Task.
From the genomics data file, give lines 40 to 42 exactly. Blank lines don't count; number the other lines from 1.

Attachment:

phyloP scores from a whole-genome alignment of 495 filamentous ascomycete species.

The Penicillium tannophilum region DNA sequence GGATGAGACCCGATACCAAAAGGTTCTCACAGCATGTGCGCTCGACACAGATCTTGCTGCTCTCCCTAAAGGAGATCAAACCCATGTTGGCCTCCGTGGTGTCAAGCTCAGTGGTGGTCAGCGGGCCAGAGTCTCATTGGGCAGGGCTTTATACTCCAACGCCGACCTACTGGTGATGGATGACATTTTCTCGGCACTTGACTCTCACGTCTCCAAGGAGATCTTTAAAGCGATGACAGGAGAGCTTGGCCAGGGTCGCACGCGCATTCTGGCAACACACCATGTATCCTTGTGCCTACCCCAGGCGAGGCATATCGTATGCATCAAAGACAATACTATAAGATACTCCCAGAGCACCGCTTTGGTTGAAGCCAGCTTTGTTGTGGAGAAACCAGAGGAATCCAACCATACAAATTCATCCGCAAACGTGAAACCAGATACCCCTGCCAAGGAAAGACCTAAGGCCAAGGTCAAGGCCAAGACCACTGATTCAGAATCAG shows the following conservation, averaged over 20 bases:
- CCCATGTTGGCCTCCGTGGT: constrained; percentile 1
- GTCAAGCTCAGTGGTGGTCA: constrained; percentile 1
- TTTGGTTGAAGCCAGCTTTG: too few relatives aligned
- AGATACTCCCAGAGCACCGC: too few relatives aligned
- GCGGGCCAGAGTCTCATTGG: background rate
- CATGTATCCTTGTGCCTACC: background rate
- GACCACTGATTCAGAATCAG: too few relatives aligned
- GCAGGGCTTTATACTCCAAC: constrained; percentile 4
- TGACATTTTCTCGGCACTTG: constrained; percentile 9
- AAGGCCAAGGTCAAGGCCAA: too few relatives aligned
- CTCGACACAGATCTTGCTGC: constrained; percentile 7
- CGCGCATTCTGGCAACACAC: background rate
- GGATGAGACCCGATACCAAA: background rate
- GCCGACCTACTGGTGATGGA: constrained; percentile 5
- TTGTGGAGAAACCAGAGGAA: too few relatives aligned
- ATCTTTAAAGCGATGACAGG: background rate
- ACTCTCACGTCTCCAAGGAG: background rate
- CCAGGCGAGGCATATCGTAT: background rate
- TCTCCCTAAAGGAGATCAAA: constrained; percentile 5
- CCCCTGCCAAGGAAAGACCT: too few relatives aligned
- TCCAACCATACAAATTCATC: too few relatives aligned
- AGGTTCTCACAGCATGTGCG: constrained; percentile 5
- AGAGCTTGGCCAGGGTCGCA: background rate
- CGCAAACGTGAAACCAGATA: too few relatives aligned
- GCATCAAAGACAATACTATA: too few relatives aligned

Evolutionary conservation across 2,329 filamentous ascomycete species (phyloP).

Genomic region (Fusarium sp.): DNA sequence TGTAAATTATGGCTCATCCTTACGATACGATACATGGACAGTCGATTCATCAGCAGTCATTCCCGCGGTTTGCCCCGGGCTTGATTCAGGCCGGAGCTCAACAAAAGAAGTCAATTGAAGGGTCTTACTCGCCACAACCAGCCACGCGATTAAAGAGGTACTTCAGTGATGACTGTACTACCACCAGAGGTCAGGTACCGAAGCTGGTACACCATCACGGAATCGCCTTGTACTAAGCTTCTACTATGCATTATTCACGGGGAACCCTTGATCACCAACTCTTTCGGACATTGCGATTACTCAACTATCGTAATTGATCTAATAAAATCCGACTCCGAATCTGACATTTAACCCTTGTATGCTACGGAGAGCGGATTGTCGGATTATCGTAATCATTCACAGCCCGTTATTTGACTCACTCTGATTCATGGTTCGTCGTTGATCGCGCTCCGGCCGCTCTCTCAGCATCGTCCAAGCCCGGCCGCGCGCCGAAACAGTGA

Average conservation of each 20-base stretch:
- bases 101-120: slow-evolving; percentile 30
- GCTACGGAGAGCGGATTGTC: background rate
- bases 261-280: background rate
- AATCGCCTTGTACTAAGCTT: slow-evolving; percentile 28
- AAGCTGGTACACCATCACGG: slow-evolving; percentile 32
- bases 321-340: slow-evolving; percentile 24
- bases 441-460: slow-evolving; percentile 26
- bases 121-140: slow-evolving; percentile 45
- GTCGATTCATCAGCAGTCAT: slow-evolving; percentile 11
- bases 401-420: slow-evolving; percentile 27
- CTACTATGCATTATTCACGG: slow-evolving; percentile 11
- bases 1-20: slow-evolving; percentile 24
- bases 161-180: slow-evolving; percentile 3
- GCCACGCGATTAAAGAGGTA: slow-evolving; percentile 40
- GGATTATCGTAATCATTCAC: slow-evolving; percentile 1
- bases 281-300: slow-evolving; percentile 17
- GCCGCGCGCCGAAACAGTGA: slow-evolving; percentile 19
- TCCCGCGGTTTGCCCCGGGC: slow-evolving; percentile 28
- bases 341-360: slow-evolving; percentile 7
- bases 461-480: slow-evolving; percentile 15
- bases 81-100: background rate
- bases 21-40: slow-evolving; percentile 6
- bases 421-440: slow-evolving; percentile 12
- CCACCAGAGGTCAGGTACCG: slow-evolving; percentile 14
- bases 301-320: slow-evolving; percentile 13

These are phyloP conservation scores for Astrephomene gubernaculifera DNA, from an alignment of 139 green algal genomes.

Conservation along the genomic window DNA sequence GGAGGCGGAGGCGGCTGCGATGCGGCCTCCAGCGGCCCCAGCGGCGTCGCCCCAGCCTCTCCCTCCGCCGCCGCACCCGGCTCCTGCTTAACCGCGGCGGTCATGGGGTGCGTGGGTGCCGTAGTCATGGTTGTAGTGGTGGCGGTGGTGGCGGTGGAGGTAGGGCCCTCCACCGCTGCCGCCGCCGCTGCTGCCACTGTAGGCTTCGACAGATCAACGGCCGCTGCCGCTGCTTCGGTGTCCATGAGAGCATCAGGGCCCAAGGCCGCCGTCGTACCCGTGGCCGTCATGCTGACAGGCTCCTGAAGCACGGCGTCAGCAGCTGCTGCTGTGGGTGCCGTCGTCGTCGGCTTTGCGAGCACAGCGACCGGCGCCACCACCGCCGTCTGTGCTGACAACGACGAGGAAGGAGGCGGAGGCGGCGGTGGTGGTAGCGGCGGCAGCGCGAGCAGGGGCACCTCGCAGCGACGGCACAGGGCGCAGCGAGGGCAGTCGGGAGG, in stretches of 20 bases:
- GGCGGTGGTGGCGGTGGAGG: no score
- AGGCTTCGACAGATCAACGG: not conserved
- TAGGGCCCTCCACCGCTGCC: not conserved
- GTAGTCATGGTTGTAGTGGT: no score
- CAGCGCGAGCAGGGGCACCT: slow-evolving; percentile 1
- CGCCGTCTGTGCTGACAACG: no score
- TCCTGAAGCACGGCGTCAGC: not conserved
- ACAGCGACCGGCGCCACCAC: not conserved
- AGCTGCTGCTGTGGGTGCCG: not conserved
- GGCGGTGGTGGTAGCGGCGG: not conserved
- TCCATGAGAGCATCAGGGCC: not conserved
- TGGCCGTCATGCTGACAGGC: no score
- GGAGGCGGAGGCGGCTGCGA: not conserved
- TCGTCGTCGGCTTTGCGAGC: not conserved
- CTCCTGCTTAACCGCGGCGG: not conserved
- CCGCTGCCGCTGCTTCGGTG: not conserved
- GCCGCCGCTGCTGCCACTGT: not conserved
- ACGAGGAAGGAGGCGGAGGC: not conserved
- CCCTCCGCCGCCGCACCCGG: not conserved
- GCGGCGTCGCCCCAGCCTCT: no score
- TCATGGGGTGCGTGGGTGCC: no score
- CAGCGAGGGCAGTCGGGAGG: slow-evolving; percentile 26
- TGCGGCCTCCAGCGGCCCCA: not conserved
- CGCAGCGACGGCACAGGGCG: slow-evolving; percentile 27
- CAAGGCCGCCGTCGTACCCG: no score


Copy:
- bases 401-420: slow-evolving; percentile 27
- CTACTATGCATTATTCACGG: slow-evolving; percentile 11
- bases 1-20: slow-evolving; percentile 24